Sky Tram or Leaky Boat?
Over the course of a few months, the estimated cost of OHSU's aerial tram has gone from $28 million to $55 million. According to an outside audit, that number could shoot up even higher if there are any delays in the project.
While the city and OHSU play a media war over who pays for the increased cost, Transportation Commissioner Sam Adams says the city still hasn't ruled out the possibility of backing out altogether.
Last week, Adams announced that he'd be holding a town hall meeting in the coming weeks to discuss the funding and a possible pullout. But now that Mayor Tom Potter has directed the council as a whole to take over tram decision-making from Adams' office, those plans may have changed. Insiders say that internal power politics may play a major role in the project. SCOTT MOORE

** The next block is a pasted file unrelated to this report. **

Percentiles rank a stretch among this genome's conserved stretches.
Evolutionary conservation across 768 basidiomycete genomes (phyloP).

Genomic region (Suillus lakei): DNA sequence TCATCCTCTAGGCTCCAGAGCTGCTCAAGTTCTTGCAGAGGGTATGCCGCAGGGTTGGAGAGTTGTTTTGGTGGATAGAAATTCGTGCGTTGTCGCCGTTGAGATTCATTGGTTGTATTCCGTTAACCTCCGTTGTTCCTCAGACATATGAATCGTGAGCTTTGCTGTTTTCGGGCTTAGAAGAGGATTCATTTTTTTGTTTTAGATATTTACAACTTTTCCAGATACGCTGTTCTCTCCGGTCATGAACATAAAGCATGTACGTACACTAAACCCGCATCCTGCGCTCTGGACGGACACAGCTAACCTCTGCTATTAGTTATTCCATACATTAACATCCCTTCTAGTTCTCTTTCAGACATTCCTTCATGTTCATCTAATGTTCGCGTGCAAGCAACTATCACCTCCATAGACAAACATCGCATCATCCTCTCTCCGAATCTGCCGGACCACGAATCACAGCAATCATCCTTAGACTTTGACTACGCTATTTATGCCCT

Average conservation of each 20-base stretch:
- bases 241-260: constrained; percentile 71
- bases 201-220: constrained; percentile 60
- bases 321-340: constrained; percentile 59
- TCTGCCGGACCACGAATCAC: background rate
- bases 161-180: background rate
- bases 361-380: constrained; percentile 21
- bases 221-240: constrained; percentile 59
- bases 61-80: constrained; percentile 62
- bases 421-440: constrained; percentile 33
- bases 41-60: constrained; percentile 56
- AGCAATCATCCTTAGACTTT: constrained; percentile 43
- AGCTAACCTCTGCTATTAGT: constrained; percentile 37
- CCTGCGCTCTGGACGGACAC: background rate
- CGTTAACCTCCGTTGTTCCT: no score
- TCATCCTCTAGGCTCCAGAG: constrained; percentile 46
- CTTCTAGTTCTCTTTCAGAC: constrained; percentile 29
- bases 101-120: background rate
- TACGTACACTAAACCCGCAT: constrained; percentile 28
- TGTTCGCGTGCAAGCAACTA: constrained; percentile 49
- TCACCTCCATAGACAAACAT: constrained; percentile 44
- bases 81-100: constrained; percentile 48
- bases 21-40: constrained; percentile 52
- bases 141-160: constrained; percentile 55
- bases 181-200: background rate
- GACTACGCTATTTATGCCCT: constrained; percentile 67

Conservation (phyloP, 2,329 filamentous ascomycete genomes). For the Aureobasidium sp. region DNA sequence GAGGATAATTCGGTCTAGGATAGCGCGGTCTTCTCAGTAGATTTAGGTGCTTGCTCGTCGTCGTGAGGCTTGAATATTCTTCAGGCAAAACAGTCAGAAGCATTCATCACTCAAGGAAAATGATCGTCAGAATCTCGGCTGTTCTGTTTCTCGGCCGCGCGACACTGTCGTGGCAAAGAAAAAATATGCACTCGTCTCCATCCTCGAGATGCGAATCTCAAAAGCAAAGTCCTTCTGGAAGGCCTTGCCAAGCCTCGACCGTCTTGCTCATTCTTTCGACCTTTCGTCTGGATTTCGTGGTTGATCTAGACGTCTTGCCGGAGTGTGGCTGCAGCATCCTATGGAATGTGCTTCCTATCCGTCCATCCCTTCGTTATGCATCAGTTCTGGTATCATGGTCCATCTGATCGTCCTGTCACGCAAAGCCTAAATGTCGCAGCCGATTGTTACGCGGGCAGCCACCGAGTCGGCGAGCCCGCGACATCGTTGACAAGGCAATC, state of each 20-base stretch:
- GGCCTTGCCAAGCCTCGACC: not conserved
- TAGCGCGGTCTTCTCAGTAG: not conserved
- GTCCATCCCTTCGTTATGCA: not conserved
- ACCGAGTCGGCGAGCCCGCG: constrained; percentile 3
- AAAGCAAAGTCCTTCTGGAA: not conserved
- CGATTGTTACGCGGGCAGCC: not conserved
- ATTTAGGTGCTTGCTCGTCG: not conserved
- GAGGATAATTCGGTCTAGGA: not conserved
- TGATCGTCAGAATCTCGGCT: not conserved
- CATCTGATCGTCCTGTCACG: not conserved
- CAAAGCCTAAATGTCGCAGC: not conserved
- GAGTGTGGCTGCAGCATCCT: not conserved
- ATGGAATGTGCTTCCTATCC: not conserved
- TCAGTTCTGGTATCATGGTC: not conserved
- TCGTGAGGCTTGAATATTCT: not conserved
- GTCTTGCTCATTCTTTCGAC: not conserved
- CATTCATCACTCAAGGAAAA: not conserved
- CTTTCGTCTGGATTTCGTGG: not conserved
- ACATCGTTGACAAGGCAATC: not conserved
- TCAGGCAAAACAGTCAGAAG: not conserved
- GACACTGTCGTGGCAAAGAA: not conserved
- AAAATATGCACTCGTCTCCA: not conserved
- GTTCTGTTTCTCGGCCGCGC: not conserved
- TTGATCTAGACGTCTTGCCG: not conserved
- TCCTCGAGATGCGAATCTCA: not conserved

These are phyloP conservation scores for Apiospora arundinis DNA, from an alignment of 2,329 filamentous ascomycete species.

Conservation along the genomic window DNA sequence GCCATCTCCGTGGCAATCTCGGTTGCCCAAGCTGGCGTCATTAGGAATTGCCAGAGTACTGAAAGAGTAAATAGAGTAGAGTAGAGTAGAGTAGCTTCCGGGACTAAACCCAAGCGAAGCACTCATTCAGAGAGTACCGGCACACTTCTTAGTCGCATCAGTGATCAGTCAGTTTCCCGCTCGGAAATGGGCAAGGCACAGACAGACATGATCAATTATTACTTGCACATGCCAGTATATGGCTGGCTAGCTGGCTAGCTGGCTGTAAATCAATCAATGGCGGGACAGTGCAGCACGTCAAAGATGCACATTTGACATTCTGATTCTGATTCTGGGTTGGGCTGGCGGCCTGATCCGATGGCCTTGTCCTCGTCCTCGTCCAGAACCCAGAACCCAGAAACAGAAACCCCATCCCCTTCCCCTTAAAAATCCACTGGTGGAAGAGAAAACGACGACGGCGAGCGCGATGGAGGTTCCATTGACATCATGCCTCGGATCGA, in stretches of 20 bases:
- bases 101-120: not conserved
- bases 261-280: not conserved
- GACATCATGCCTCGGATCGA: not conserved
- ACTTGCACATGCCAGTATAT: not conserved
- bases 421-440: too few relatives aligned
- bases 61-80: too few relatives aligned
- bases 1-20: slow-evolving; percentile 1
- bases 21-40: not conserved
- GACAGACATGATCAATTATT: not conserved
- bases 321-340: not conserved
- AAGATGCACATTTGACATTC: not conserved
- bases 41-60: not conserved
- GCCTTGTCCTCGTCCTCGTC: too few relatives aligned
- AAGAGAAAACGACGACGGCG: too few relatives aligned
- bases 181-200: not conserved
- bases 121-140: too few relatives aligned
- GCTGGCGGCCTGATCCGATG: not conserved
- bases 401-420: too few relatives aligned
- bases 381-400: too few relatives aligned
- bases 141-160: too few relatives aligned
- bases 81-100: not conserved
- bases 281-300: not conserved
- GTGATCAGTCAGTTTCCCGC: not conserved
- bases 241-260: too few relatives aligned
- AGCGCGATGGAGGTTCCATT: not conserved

Walker Out, Hill In
After months of campaigning, Oregon Senator Vicki Walker announced last week that she was backing out of the Democratic race for governor. Walker, who was widely seen as Governor Ted Kulongoski's biggest competition, will instead be running for reelection to the State Senate.
Less than a week later, former State Treasurer Jim Hill announced that he'd be stepping into the race. Hill came in second to Kulongoski during the 2002 Democratic primary. SM
Graffiti, as far as some neighbors are concerned, has exploded lately, speckling every other billboard and blank wall in town. So the city's graffiti czar, Marcia Dennis from the Office of Neighborhood Involvement, has been making the rounds of neighborhood meetings lately to pacify residents' aerosol-paint concerns. "At present, it seems there is more total graffiti in Portland than we've seen for a while," Dennis wrote in a follow-up email to neighbors the next day.
Has there been an influx of taggers lately? Nope—it's just been a wet winter, Dennis explains, and cleanups are behind schedule. "Paint-outs [to cover graffiti] are severely reduced when the rain is so steady." AMY JENNIGES